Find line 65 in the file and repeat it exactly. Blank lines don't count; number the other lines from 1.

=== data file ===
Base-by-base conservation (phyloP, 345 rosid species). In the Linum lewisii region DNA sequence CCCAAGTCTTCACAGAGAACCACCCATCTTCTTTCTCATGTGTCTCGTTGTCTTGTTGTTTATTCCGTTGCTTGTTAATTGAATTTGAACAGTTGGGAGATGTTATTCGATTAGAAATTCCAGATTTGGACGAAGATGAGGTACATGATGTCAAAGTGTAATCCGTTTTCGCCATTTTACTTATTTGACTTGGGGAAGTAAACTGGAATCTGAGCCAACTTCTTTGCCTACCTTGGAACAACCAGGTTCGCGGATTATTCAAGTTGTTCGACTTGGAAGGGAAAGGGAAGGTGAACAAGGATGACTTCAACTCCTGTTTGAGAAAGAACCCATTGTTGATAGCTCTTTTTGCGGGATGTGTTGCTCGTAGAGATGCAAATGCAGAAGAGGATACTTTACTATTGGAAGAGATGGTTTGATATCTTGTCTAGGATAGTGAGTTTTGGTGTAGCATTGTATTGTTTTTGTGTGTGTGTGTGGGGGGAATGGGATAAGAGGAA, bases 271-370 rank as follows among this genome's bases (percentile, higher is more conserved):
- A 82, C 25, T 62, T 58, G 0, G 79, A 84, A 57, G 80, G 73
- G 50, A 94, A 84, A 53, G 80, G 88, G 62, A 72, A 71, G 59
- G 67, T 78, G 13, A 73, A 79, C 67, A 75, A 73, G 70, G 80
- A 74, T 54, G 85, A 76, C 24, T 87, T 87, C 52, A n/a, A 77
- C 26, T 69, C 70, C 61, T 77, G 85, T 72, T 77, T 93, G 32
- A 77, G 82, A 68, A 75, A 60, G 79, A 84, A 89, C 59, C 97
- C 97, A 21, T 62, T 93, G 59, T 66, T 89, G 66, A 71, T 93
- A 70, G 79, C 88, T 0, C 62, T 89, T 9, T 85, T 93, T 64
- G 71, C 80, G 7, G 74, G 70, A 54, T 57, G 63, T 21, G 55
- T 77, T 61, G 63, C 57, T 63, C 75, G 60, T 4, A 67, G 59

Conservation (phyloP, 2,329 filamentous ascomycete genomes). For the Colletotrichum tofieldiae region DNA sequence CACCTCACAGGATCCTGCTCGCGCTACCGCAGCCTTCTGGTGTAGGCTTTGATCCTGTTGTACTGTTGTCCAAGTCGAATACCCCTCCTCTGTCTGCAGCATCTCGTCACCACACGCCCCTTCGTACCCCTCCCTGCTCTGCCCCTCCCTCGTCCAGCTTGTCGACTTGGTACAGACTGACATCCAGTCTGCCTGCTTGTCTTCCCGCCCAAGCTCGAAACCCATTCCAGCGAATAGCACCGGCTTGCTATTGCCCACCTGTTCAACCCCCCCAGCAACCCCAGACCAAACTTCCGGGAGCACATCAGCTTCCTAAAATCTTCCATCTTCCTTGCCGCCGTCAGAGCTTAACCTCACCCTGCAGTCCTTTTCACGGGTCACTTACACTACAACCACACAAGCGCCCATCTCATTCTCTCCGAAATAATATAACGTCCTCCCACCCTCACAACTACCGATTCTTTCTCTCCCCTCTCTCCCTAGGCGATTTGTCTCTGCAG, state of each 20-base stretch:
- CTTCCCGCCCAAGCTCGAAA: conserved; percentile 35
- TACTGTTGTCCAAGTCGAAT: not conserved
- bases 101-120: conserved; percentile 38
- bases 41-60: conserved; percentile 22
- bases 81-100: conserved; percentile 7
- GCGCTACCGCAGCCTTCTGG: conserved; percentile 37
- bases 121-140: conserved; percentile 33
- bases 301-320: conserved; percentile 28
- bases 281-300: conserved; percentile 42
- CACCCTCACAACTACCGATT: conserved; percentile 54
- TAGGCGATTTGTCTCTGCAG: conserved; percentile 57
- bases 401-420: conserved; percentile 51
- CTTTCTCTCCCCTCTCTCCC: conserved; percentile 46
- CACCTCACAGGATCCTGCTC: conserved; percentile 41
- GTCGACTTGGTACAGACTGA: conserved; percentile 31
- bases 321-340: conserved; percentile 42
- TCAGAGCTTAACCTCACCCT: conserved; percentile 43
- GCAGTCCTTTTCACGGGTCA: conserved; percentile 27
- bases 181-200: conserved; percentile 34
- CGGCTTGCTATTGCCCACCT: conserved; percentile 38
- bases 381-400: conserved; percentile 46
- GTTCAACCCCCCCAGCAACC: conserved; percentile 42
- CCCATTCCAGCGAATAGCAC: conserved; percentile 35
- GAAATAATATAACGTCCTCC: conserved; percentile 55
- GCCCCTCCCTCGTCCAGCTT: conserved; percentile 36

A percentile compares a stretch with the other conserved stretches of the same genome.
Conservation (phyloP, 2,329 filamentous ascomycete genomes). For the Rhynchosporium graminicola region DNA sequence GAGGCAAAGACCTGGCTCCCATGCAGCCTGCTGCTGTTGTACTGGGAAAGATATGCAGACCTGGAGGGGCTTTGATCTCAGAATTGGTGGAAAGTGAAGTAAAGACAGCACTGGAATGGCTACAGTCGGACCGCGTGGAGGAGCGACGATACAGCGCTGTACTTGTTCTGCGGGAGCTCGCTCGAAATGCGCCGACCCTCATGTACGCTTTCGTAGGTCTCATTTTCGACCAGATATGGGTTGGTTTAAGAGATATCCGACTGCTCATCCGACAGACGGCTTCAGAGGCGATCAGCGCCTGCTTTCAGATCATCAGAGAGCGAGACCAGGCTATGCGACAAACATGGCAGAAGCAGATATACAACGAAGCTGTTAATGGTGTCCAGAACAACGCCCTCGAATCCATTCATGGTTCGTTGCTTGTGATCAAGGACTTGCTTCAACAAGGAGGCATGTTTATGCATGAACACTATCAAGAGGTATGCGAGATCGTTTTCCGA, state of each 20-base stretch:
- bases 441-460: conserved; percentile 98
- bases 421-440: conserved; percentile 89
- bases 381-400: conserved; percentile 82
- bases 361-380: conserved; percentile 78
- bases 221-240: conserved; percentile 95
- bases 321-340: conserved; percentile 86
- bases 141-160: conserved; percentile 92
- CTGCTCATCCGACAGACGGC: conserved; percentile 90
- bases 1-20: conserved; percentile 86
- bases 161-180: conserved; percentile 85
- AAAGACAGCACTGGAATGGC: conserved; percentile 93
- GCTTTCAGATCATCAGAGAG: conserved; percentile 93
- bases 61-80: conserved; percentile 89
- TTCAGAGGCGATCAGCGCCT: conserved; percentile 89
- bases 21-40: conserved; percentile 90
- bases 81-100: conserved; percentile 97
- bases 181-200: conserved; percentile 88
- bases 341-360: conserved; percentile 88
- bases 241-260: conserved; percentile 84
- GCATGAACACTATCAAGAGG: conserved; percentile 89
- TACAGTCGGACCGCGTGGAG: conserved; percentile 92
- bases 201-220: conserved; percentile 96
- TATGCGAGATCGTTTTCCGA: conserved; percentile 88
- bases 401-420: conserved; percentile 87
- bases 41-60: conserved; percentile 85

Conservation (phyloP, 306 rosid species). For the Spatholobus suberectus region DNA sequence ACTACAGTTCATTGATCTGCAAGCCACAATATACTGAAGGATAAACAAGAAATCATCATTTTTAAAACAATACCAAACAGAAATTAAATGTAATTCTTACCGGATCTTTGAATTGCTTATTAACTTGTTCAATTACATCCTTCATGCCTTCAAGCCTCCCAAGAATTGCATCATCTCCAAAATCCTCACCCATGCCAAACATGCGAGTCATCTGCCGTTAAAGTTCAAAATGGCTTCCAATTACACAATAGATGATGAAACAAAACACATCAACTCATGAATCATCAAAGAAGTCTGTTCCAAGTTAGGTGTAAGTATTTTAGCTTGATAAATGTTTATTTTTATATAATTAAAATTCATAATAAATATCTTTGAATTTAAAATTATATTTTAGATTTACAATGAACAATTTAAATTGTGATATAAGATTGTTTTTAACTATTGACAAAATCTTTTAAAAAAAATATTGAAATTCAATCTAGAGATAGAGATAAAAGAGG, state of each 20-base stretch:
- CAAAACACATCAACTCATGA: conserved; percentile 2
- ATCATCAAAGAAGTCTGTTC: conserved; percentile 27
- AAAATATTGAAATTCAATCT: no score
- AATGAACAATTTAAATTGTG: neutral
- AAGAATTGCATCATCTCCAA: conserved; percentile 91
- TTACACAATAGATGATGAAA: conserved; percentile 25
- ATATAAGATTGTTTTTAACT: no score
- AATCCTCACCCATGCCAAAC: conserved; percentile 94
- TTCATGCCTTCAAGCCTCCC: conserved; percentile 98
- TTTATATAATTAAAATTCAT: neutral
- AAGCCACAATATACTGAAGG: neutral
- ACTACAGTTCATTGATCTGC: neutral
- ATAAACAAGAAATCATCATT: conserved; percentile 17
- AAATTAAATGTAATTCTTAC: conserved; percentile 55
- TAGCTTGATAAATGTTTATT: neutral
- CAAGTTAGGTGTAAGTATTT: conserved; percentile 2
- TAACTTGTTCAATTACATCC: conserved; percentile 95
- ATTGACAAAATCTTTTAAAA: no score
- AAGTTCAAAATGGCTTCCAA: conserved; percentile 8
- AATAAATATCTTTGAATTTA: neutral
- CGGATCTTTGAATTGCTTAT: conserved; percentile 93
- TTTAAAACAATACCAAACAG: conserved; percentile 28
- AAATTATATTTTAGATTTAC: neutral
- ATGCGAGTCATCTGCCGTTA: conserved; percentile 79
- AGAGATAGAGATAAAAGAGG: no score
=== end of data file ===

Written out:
Conservation (phyloP, 306 rosid species). For the Spatholobus suberectus region DNA sequence ACTACAGTTCATTGATCTGCAAGCCACAATATACTGAAGGATAAACAAGAAATCATCATTTTTAAAACAATACCAAACAGAAATTAAATGTAATTCTTACCGGATCTTTGAATTGCTTATTAACTTGTTCAATTACATCCTTCATGCCTTCAAGCCTCCCAAGAATTGCATCATCTCCAAAATCCTCACCCATGCCAAACATGCGAGTCATCTGCCGTTAAAGTTCAAAATGGCTTCCAATTACACAATAGATGATGAAACAAAACACATCAACTCATGAATCATCAAAGAAGTCTGTTCCAAGTTAGGTGTAAGTATTTTAGCTTGATAAATGTTTATTTTTATATAATTAAAATTCATAATAAATATCTTTGAATTTAAAATTATATTTTAGATTTACAATGAACAATTTAAATTGTGATATAAGATTGTTTTTAACTATTGACAAAATCTTTTAAAAAAAATATTGAAATTCAATCTAGAGATAGAGATAAAAGAGG, state of each 20-base stretch: